THE WOLFPACK – Review by Susan Granger

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Based on a true story and acclaimed at Sundance, Crystal Moselle’s poignant chronicle of children isolated from the outside world proves, once again, that fact can be stranger than fiction. Five years ago, aspiring filmmaker Ms. Moselle spotted the six Angulo brothers – then ages 11 to 18 – wandering in the streets of New York’s East Village. Befriending the boys over the next few months, she discovered their bizarre secret. Read on…

They spent most of their time indoors, confined in a four-bedroom, 16th floor apartment in a Lower East Side public housing project by their fearful father, Oscar, who forbade them to venture out.

As Oscar explains: “I didn’t want them to have the social pressure and be contaminated by drugs or religion or philosophy – but to learn who they are.”

Home-schooled by their mother, Susanne, they lived vicariously through a collection of 5,000 movies. “If I didn’t have movies, life would be pretty boring…,” one says. His brother adds, “It makes me feel like I’m living, sort of, because it’s kind of magical.”

Back in the late 1980s, Oscar Angulo, a Peruvian musician, met Midwestern Susanne Reisenbichler on the Inca trail to Machu Picchu. Soon after, they married and moved to West Virginia, then California, then New York City, where their developmentally disabled daughter and six sons were born.

They gave their sons Sanskrit names – Bhagavan, Govinda, Narayana, Makunda, Krsna and Jagadisa – and, as Hare Krishna followers, they focused on achieving an ultimate personal reality.

In 2010, adventurous 15 year-old Makunda was the first to escape, wearing a homemade “Halloween”-inspired Michael Myers mask. Alarmed, neighborhood shopkeepers summoned police who took him to Bellevue Hospital, thinking he was deranged.

While child welfare advocates deemed confinement “a bizarre parenting choice,” paranoid Oscar and Susanne broke no laws. Their children were obviously educated and healthy. During filming, the siblings and their mother became more self-aware and perceptive, learning how to interact with others.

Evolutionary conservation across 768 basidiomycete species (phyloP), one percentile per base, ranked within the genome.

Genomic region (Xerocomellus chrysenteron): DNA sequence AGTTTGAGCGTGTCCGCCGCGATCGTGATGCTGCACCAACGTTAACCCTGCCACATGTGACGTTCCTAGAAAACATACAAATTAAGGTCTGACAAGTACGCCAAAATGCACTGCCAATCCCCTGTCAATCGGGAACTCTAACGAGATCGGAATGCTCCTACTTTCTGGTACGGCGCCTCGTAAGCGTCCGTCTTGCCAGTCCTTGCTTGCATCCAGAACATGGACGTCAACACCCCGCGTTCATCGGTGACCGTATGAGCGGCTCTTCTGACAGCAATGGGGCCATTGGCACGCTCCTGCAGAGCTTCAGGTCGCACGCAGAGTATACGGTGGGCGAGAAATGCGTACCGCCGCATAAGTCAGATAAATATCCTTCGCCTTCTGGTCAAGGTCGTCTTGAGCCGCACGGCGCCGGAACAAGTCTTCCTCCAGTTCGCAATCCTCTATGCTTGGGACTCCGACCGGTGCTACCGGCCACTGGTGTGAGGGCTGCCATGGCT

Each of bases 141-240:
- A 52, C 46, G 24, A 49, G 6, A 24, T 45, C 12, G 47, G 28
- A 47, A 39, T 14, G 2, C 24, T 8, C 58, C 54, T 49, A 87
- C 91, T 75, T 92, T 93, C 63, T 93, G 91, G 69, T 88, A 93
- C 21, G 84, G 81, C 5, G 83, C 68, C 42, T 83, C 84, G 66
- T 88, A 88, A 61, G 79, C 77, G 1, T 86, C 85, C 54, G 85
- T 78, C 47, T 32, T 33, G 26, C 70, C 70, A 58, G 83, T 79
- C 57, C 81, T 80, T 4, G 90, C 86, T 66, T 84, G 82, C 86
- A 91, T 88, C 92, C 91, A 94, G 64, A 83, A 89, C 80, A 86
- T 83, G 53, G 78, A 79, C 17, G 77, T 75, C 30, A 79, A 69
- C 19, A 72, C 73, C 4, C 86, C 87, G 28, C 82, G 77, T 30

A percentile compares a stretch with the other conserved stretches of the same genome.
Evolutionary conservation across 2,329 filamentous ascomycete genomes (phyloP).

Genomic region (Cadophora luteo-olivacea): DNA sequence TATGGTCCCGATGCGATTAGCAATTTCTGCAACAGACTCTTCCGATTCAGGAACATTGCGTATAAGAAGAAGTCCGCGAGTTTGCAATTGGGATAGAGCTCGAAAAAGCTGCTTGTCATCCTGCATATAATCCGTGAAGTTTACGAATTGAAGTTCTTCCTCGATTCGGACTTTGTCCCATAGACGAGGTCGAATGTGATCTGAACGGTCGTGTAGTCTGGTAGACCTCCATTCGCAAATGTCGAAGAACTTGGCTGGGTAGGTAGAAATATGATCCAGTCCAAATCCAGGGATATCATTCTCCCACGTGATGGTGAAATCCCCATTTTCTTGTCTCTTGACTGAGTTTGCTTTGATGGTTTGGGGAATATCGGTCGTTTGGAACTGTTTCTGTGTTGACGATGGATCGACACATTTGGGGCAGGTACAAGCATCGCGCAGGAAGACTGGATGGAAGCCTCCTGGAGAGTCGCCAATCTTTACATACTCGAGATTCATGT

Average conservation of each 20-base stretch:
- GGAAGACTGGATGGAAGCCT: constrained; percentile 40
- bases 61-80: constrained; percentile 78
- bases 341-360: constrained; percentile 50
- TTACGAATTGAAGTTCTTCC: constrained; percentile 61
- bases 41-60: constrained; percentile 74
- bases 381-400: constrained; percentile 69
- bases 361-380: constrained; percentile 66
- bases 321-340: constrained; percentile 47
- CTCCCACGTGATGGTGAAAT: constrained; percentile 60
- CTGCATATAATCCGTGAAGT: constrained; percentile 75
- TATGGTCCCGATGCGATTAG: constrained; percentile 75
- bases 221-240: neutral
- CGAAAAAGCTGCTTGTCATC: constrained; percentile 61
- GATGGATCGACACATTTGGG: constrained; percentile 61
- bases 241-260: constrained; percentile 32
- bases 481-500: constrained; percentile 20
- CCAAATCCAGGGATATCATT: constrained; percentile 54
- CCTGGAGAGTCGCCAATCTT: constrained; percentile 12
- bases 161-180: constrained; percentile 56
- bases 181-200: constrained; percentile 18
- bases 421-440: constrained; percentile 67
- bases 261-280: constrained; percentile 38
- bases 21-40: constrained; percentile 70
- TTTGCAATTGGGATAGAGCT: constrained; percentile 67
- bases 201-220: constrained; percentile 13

On the Granger Movie Gauge of 1 to 10, “The Wolfpack” is a strange 7, a fascinating documentary.

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Susan Granger

Susan Granger is a product of Hollywood. Her natural father, S. Sylvan Simon, was a director and producer at R.K.O., M.G.M. and Columbia Pictures; her adoptive father, Armand Deutsch, produced movies at M.G.M. As a child, Susan appeared in movies with Abbott & Costello, Red Skelton, Lucille Ball, Margaret O'Brien and Lassie. She attended Mills College in California, studying journalism with Pierre Salinger, and graduated from the University of Pennsylvania, Phi Beta Kappa, with highest honors in journalism. During her adult life, Susan has been on radio and television as an anchorwoman and movie/drama critic. Her newspaper reviews have been syndicated around the world, and she has appeared on American Movie Classics cable television. In addition, her celebrity interviews and articles have been published in REDBOOK, PLAYBOY, FAMILY CIRCLE, COSMOPOLITAN, WORKING WOMAN and THE NEW YORK TIMES, as well as in PARIS MATCH, ELLE, HELLO, CARIBBEAN WORLD, ISLAND LIFE, MACO DESTINATIONS, NEWS LIMITED NEWSPAPERS (Australia), UK DAILY MAIL, UK SUNDAY MIRROR, DS (France), LA REPUBBLICA (Italy), BUNTE (Germany), VIP TRAVELLER (Krisworld) and many other international publications through SSG Syndicate. Susan also lectures on the "Magic and Mythology of Hollywood" and "Don't Take It Personally: Conquering Criticism and other Survival Skills," originally published on tape by Dove Audio.